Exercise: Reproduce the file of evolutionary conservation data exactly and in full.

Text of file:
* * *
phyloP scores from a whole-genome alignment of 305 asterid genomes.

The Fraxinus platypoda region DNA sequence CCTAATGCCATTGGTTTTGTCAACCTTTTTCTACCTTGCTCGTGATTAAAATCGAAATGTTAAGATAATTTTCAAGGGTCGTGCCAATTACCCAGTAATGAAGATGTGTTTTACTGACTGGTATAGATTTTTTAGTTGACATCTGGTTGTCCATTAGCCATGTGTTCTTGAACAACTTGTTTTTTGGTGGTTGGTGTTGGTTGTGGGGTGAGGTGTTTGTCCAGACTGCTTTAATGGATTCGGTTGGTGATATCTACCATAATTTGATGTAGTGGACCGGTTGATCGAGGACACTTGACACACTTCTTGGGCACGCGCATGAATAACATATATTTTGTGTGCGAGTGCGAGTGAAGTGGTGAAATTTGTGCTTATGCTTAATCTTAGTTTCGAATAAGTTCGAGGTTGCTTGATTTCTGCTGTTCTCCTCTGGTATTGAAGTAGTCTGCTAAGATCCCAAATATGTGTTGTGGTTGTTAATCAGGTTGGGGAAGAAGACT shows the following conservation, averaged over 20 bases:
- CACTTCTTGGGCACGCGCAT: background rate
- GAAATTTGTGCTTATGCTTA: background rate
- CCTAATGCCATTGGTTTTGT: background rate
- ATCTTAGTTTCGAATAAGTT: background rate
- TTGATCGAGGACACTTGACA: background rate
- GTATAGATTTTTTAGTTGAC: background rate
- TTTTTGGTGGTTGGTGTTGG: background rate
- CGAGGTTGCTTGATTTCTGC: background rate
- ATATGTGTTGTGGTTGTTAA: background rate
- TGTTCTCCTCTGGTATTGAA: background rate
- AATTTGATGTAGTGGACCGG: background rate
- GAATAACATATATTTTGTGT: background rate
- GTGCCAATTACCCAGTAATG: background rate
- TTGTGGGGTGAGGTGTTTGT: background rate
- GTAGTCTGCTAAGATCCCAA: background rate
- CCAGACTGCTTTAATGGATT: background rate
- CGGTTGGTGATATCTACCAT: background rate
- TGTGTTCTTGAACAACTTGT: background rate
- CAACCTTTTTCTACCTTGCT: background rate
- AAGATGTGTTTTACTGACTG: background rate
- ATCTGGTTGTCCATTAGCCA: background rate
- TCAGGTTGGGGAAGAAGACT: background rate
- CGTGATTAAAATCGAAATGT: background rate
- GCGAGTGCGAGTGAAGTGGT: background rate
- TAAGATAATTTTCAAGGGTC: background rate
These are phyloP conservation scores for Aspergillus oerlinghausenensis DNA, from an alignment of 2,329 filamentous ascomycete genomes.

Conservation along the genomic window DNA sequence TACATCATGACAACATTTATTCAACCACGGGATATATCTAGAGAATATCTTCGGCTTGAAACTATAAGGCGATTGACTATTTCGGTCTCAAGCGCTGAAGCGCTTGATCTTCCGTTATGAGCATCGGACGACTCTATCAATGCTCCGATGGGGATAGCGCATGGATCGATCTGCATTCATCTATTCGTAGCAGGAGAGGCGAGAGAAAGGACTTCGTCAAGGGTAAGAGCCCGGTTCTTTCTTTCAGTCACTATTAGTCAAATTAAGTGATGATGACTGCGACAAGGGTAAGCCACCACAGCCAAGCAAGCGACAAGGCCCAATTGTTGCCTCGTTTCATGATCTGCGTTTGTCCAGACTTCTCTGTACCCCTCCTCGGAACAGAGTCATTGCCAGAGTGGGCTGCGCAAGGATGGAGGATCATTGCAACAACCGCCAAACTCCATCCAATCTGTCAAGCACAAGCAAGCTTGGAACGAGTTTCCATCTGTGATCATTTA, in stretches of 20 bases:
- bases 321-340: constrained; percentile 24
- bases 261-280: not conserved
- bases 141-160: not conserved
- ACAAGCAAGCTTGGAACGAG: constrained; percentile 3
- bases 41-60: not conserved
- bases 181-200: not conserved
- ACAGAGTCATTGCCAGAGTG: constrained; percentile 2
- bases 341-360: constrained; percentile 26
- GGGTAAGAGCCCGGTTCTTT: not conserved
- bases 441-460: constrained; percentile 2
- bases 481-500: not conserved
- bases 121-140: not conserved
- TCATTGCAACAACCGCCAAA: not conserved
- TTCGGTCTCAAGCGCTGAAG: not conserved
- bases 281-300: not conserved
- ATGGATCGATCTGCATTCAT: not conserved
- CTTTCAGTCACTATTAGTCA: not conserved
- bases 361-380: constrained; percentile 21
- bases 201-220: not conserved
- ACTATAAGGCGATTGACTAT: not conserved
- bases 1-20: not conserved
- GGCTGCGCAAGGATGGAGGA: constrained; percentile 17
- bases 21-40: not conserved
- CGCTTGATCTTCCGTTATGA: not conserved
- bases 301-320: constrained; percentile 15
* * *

phyloP scores from a whole-genome alignment of 305 asterid genomes.

The Fraxinus platypoda region DNA sequence CCTAATGCCATTGGTTTTGTCAACCTTTTTCTACCTTGCTCGTGATTAAAATCGAAATGTTAAGATAATTTTCAAGGGTCGTGCCAATTACCCAGTAATGAAGATGTGTTTTACTGACTGGTATAGATTTTTTAGTTGACATCTGGTTGTCCATTAGCCATGTGTTCTTGAACAACTTGTTTTTTGGTGGTTGGTGTTGGTTGTGGGGTGAGGTGTTTGTCCAGACTGCTTTAATGGATTCGGTTGGTGATATCTACCATAATTTGATGTAGTGGACCGGTTGATCGAGGACACTTGACACACTTCTTGGGCACGCGCATGAATAACATATATTTTGTGTGCGAGTGCGAGTGAAGTGGTGAAATTTGTGCTTATGCTTAATCTTAGTTTCGAATAAGTTCGAGGTTGCTTGATTTCTGCTGTTCTCCTCTGGTATTGAAGTAGTCTGCTAAGATCCCAAATATGTGTTGTGGTTGTTAATCAGGTTGGGGAAGAAGACT shows the following conservation, averaged over 20 bases:
- CACTTCTTGGGCACGCGCAT: background rate
- GAAATTTGTGCTTATGCTTA: background rate
- CCTAATGCCATTGGTTTTGT: background rate
- ATCTTAGTTTCGAATAAGTT: background rate
- TTGATCGAGGACACTTGACA: background rate
- GTATAGATTTTTTAGTTGAC: background rate
- TTTTTGGTGGTTGGTGTTGG: background rate
- CGAGGTTGCTTGATTTCTGC: background rate
- ATATGTGTTGTGGTTGTTAA: background rate
- TGTTCTCCTCTGGTATTGAA: background rate
- AATTTGATGTAGTGGACCGG: background rate
- GAATAACATATATTTTGTGT: background rate
- GTGCCAATTACCCAGTAATG: background rate
- TTGTGGGGTGAGGTGTTTGT: background rate
- GTAGTCTGCTAAGATCCCAA: background rate
- CCAGACTGCTTTAATGGATT: background rate
- CGGTTGGTGATATCTACCAT: background rate
- TGTGTTCTTGAACAACTTGT: background rate
- CAACCTTTTTCTACCTTGCT: background rate
- AAGATGTGTTTTACTGACTG: background rate
- ATCTGGTTGTCCATTAGCCA: background rate
- TCAGGTTGGGGAAGAAGACT: background rate
- CGTGATTAAAATCGAAATGT: background rate
- GCGAGTGCGAGTGAAGTGGT: background rate
- TAAGATAATTTTCAAGGGTC: background rate
These are phyloP conservation scores for Aspergillus oerlinghausenensis DNA, from an alignment of 2,329 filamentous ascomycete genomes.

Conservation along the genomic window DNA sequence TACATCATGACAACATTTATTCAACCACGGGATATATCTAGAGAATATCTTCGGCTTGAAACTATAAGGCGATTGACTATTTCGGTCTCAAGCGCTGAAGCGCTTGATCTTCCGTTATGAGCATCGGACGACTCTATCAATGCTCCGATGGGGATAGCGCATGGATCGATCTGCATTCATCTATTCGTAGCAGGAGAGGCGAGAGAAAGGACTTCGTCAAGGGTAAGAGCCCGGTTCTTTCTTTCAGTCACTATTAGTCAAATTAAGTGATGATGACTGCGACAAGGGTAAGCCACCACAGCCAAGCAAGCGACAAGGCCCAATTGTTGCCTCGTTTCATGATCTGCGTTTGTCCAGACTTCTCTGTACCCCTCCTCGGAACAGAGTCATTGCCAGAGTGGGCTGCGCAAGGATGGAGGATCATTGCAACAACCGCCAAACTCCATCCAATCTGTCAAGCACAAGCAAGCTTGGAACGAGTTTCCATCTGTGATCATTTA, in stretches of 20 bases:
- bases 321-340: constrained; percentile 24
- bases 261-280: not conserved
- bases 141-160: not conserved
- ACAAGCAAGCTTGGAACGAG: constrained; percentile 3
- bases 41-60: not conserved
- bases 181-200: not conserved
- ACAGAGTCATTGCCAGAGTG: constrained; percentile 2
- bases 341-360: constrained; percentile 26
- GGGTAAGAGCCCGGTTCTTT: not conserved
- bases 441-460: constrained; percentile 2
- bases 481-500: not conserved
- bases 121-140: not conserved
- TCATTGCAACAACCGCCAAA: not conserved
- TTCGGTCTCAAGCGCTGAAG: not conserved
- bases 281-300: not conserved
- ATGGATCGATCTGCATTCAT: not conserved
- CTTTCAGTCACTATTAGTCA: not conserved
- bases 361-380: constrained; percentile 21
- bases 201-220: not conserved
- ACTATAAGGCGATTGACTAT: not conserved
- bases 1-20: not conserved
- GGCTGCGCAAGGATGGAGGA: constrained; percentile 17
- bases 21-40: not conserved
- CGCTTGATCTTCCGTTATGA: not conserved
- bases 301-320: constrained; percentile 15